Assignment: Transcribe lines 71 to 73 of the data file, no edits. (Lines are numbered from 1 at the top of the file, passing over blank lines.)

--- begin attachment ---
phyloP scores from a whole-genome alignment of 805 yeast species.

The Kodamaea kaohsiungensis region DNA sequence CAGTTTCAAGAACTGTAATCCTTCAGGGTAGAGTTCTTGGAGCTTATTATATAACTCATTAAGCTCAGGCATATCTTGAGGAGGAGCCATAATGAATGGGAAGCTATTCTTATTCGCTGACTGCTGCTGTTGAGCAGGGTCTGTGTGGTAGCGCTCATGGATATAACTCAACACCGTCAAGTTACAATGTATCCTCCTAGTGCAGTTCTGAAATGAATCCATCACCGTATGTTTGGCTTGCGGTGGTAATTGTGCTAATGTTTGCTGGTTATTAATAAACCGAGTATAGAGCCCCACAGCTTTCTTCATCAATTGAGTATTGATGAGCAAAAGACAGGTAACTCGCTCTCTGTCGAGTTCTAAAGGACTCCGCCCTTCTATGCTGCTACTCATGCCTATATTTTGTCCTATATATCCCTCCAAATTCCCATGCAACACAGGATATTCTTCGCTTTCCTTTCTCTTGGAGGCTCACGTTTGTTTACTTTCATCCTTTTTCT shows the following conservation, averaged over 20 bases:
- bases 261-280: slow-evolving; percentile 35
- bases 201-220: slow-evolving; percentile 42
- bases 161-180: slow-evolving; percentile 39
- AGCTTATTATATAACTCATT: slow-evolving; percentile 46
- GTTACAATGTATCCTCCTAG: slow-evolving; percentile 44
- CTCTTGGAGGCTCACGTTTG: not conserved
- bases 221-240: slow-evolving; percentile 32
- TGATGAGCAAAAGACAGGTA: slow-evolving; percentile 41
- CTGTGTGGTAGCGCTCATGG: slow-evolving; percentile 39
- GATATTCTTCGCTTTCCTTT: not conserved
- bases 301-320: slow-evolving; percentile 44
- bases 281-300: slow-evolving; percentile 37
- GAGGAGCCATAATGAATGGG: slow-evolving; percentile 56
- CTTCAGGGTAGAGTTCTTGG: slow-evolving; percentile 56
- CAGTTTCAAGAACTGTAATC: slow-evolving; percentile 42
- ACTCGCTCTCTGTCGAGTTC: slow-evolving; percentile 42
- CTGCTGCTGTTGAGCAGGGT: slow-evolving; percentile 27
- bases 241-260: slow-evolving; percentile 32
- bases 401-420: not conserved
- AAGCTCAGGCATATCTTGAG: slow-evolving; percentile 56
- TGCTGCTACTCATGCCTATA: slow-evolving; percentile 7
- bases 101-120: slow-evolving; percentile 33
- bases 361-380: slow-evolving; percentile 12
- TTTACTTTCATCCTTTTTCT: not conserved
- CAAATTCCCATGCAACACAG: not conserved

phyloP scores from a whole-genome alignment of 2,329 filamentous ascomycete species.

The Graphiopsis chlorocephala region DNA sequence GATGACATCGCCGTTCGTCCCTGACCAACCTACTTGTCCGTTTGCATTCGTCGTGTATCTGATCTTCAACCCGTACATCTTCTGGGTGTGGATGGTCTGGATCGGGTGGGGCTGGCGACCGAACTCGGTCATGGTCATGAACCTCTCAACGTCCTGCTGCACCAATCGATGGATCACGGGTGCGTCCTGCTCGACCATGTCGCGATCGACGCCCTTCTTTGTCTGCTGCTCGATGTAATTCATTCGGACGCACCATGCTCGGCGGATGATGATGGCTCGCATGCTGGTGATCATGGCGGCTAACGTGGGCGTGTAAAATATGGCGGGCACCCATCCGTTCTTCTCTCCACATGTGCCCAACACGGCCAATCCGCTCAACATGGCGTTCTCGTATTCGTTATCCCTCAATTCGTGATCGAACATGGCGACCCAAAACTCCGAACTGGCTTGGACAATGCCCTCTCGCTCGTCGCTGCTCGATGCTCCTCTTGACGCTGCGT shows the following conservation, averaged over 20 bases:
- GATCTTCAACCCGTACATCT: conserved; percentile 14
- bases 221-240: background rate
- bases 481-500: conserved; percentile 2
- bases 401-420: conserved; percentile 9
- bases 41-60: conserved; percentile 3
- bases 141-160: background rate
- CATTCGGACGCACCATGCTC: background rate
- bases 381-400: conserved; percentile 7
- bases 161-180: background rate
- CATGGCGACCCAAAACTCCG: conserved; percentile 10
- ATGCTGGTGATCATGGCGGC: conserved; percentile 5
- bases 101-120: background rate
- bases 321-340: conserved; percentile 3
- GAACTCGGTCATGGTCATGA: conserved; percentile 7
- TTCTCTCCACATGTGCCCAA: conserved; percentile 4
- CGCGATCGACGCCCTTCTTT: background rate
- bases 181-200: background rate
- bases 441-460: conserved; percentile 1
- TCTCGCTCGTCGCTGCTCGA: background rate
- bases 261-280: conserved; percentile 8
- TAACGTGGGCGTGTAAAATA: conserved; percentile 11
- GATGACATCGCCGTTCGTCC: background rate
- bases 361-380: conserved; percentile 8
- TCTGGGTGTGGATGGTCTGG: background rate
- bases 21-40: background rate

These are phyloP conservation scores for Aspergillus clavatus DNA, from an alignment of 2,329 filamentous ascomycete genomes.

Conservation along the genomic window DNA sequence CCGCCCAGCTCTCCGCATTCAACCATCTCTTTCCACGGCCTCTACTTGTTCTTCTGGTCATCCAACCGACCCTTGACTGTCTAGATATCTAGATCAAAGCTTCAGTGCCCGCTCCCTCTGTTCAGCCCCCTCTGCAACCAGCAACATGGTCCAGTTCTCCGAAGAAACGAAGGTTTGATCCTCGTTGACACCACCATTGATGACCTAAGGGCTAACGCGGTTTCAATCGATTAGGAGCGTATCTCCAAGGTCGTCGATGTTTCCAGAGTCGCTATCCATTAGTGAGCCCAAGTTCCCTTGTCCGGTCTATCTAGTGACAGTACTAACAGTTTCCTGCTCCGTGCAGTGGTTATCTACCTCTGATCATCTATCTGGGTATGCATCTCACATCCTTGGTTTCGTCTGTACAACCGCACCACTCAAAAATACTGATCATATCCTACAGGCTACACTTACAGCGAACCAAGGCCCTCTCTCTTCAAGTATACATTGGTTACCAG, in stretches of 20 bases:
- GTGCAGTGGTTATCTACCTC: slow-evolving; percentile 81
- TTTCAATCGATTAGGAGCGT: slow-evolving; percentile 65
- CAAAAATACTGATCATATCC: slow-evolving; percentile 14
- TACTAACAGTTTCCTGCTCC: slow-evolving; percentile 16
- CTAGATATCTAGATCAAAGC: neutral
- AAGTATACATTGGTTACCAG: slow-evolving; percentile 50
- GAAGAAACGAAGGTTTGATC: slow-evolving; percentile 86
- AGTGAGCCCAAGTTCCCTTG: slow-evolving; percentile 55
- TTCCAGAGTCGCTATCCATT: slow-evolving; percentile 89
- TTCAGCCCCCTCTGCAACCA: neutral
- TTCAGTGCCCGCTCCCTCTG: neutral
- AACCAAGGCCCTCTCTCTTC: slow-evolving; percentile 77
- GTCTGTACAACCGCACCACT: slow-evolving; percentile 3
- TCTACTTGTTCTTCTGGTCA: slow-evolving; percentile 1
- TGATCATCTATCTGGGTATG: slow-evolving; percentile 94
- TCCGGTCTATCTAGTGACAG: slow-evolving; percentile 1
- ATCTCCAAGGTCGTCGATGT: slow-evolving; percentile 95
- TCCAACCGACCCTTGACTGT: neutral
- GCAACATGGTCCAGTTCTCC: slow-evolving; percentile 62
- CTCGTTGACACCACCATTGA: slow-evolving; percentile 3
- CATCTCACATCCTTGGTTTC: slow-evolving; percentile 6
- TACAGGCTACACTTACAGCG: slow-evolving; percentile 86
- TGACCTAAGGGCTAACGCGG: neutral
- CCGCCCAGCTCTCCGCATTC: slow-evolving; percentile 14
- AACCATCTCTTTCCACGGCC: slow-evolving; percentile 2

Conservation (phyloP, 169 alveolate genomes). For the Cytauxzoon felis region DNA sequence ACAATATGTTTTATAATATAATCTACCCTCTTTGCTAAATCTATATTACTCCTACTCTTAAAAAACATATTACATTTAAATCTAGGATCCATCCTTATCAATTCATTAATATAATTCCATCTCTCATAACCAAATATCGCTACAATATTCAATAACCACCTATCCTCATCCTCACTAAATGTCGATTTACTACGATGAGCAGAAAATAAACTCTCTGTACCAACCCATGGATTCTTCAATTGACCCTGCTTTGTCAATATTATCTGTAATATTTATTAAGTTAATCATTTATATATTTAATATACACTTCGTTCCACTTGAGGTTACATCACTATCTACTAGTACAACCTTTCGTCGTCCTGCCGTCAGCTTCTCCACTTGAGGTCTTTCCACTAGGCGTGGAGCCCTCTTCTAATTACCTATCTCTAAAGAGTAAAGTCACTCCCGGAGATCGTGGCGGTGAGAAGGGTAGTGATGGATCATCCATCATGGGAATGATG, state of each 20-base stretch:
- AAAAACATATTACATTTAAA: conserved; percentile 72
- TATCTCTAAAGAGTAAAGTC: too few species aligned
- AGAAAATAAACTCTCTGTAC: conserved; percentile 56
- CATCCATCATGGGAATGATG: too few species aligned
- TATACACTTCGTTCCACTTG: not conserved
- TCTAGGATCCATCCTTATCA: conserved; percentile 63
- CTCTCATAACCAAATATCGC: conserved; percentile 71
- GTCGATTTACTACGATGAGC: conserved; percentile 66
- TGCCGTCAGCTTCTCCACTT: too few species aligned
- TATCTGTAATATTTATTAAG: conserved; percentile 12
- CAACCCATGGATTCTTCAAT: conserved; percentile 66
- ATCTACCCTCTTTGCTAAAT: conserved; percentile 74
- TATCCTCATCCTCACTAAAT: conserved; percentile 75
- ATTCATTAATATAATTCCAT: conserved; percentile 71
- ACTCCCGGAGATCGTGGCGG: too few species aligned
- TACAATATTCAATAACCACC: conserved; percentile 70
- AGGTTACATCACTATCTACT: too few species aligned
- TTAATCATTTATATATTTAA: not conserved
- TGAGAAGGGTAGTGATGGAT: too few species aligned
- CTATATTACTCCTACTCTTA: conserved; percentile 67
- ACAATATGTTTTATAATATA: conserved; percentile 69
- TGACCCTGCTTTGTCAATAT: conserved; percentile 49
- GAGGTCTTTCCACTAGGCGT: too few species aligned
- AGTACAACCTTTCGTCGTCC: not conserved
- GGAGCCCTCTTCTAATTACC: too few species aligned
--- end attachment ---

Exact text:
- TGATCATCTATCTGGGTATG: slow-evolving; percentile 94
- TCCGGTCTATCTAGTGACAG: slow-evolving; percentile 1
- ATCTCCAAGGTCGTCGATGT: slow-evolving; percentile 95